F.B. Stearns Company got its start in the basement of F.M. Stearns’ elegant home on Euclid Avenue in Cleveland. It was there that the wealthy Stearns had set up a well-equipped machine shop for his 17-year-old son Frank, who built a prototype six-horsepower single-cylinder car in 1896. Two years later Frank was joined in the business by brothers Ralph and Raymond Owen, with the operation having been moved to the barn where the first of about 50 “production” cars rolled out in December 1898, each with a single-cylinder 8-hp, two-cycle engine. By 1901, the Owen brothers had moved on to build their own cars, and F.B. Stearns was building cars equipped with four-cycle 10hp single-cylinder engines with a bore and stroke of 6.25x7.5 inches, considered the largest single-cylinder engine in America at the time.
Throughout Stearns history, it made a reputation for building quality cars, and made a name for itself by competing in automotive contests without ever building a purpose-built race car. At Ventnor Beach (Atlantic City) in 1907, a Stearns Model 45-90 with an 800cid six-cylinder engine covered the mile in 42.5 seconds with a speed of 87 mph attained. At Brighton Beach in 1910, a stock Stearns broke the 24-hour record by traveling 1,253 miles. Even the smaller four-cylinder Stearns were breaking records and winning hill climbs in New York, Pennsylvania and Ohio, and it was the first car to reach the top of Pike’s Peak in Colorado, covering the 12-mile road with seven passengers aboard!
James Gilman “Pete” Sterling was hired as chief engineer in 1903, and remained with the company until 1920. In 1911, Sterling was significant in securing the first American rights to manufacture the Knight sleeve-valve engine, a 28hp four-cylinder version. Two versions of the Knight double-sleeve engines had been tested in 1909, which included five days of running on the bench, plus more than two-thousand miles of road testing. Significant findings during the test showed that horsepower actually improved over time, and upon disassembly, there was no visible wear to moving parts.
Adding the durable and efficient engine (and name) to the Stearns line proved successful, with production and sales doubling from the previous year. In 1916, when Cadillac V- engines had already been on the market for two years, Stearns reacted and introduced its sleeve-valve version displacing 332 cubic inches and producing 33.8 taxable horsepower. For 1916 and 1917, Stearns was near the top of the heap for luxury car makers, almost matching sales with Packard, but with World War I limiting resources to build non-essential goods, production plummeted to just 1,415 cars in 1918. Stearns was hit doubly hard, as Frank Stearns contracted pneumonia in 1917 and sold his interest in the company in 1918. The V- engine was dropped for 1919, and the company concentrated on building four-cylinder cars with a six being offered again in 1923. In 1925, John North Willys purchased controlling interest in Stearns, immediately dropped the four-cylinder car, and installed his own management team.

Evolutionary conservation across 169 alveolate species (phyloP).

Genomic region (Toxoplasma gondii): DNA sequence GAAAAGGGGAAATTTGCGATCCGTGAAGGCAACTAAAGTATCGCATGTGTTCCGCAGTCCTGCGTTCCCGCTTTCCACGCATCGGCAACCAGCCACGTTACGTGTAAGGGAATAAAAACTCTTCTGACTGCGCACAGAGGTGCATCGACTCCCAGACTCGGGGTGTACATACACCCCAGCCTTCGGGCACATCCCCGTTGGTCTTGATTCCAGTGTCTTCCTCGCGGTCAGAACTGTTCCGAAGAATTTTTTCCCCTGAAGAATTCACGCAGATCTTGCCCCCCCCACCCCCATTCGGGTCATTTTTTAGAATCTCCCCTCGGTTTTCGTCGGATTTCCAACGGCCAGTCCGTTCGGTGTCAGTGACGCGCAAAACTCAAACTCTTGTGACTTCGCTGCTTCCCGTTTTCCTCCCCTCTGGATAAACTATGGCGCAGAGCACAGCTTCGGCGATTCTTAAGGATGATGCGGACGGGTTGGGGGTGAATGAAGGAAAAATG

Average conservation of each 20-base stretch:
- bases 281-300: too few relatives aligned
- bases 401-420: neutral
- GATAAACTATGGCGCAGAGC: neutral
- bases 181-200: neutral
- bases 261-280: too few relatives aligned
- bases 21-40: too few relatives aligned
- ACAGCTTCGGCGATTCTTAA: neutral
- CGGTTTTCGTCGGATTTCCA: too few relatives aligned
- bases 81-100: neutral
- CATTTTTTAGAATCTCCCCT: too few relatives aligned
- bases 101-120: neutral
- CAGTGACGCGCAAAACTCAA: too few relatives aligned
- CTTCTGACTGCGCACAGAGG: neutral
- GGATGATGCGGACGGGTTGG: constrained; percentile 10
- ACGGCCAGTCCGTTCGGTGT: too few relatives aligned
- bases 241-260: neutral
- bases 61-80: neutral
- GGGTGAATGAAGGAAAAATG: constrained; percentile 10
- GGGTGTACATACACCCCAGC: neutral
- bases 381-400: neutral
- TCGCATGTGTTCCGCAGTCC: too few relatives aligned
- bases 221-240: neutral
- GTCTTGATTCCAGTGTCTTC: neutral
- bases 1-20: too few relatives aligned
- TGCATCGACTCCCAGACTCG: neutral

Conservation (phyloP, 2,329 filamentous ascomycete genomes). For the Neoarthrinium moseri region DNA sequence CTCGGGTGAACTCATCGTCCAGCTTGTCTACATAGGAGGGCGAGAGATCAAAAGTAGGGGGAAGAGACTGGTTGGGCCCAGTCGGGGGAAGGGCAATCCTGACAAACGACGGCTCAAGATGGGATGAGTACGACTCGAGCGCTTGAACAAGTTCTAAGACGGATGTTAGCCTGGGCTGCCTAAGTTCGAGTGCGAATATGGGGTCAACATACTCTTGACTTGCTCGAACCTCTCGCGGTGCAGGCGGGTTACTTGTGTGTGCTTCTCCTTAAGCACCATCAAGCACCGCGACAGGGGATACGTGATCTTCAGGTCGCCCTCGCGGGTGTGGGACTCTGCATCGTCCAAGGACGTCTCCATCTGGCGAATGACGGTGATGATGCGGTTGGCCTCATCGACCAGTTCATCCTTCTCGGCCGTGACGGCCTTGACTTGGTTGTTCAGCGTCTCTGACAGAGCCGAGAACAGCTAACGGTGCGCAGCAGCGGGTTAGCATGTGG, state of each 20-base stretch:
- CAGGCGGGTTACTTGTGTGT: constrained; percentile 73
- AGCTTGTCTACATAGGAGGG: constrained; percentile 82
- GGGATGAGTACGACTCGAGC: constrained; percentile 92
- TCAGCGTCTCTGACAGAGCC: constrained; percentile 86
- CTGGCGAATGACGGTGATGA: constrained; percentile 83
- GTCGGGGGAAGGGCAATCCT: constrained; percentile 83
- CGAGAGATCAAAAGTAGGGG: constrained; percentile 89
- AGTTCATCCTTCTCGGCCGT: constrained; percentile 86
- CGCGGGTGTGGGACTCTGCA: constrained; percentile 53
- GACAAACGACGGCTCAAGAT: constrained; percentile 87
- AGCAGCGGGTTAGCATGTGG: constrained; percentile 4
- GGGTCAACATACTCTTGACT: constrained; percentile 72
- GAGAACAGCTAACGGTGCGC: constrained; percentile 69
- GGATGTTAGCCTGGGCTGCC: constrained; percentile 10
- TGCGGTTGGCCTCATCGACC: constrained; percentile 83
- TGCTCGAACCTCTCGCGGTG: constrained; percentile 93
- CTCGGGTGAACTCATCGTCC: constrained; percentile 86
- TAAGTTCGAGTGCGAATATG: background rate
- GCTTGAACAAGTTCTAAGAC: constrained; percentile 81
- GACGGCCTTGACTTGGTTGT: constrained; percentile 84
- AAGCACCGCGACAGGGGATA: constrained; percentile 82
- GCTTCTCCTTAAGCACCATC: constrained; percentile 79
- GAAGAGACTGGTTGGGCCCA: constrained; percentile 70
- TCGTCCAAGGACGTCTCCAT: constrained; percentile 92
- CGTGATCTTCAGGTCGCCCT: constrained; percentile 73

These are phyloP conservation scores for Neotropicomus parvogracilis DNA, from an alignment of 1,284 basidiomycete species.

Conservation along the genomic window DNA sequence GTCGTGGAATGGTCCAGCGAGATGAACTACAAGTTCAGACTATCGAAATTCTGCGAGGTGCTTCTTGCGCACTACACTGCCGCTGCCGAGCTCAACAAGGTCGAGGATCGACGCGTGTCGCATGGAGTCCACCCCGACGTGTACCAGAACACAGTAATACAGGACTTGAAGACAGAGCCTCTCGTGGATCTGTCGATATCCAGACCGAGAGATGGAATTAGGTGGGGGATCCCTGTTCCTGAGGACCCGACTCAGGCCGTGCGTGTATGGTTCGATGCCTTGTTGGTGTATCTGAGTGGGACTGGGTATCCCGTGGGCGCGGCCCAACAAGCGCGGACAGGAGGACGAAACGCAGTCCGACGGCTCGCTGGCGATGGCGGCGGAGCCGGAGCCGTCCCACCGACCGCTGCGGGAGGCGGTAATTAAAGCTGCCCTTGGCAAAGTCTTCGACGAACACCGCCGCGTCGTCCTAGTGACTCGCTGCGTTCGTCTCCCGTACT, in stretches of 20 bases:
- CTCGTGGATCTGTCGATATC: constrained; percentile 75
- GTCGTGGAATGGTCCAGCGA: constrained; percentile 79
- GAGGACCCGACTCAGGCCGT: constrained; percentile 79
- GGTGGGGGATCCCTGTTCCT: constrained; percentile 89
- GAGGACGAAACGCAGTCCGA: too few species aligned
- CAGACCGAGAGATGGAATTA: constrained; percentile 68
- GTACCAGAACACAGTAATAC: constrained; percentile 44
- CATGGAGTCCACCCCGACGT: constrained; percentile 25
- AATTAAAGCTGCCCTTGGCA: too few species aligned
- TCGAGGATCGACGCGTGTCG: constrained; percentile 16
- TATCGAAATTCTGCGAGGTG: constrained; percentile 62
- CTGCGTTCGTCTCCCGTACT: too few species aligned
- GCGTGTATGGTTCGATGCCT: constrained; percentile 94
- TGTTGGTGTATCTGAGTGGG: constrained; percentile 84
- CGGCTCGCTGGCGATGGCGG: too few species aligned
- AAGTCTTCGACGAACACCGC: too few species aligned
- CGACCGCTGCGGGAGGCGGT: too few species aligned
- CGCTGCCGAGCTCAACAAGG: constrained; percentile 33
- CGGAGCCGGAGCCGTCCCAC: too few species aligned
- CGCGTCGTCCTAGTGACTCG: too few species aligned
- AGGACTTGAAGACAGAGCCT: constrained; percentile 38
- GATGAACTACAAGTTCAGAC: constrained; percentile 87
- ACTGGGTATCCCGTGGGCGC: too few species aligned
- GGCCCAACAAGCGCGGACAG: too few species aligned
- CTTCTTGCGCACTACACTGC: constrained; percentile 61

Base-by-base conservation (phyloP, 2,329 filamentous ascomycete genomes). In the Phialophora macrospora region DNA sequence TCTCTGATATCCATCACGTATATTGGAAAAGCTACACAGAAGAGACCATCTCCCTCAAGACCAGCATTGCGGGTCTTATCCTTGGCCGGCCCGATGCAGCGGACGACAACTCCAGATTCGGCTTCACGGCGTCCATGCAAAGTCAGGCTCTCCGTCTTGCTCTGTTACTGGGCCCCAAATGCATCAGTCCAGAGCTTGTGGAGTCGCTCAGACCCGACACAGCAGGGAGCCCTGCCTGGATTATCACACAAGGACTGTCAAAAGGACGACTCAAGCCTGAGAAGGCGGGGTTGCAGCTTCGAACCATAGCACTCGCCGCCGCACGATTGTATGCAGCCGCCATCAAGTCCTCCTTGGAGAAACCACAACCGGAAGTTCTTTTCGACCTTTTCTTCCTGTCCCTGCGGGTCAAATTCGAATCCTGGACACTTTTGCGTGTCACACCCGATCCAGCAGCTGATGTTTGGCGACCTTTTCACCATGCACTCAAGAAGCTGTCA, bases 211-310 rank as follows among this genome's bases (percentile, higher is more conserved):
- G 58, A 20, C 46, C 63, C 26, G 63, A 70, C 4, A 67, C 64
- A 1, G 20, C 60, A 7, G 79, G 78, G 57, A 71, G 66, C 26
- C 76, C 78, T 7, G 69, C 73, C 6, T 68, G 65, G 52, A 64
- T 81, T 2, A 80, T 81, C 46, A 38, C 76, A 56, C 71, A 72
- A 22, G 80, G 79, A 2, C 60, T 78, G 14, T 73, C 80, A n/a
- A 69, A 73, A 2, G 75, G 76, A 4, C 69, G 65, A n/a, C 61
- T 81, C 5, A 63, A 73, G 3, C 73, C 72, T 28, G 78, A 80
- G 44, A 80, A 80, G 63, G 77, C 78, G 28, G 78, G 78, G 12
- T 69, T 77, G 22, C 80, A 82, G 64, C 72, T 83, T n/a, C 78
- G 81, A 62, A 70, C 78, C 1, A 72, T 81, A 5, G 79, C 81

Two new engines were introduced a year later for the 1927 models, both of which were offered on the 137-inch wheelbase: the six-cylinder D-6-85 produced 81hp and the straight-eight G-8 produced 102hp. Production, though, never reached the levels as had been achieved in 1916-17. Willys accepted a position to be ambassador to Poland and sold his Stearns stock in the summer of 1929. The final blow to Stearns was the stock market crash, and its doors were shut before the year ended.
The complete history of the award-winning feature car is known. It was delivered new to Adelman Brothers in Boise and remained there through two or three different owners. Harrah’s Auto Collection, Reno, bought it in 1978 (the same year in which Bill Harrah died). During the Harrah auction in June of 1986, the car was sold and went to England. Present owners, Pat and Anne Barnes, Willoughby, Ohio, brought it back to the US in 1994 and gave it the detailed restoration it needed. It is the only G-8 cabriolet known to exist. Incidentally, Anne is Frank B. Stearns’ granddaughter. The AACA Museum in Hershey is indebted to the Barnes’ generosity, as they have donated several Stearns-Knight automobiles from their large collection.
West Peterson is editor of Antique Automobile, the official publication of the Antique Automobile Club of America.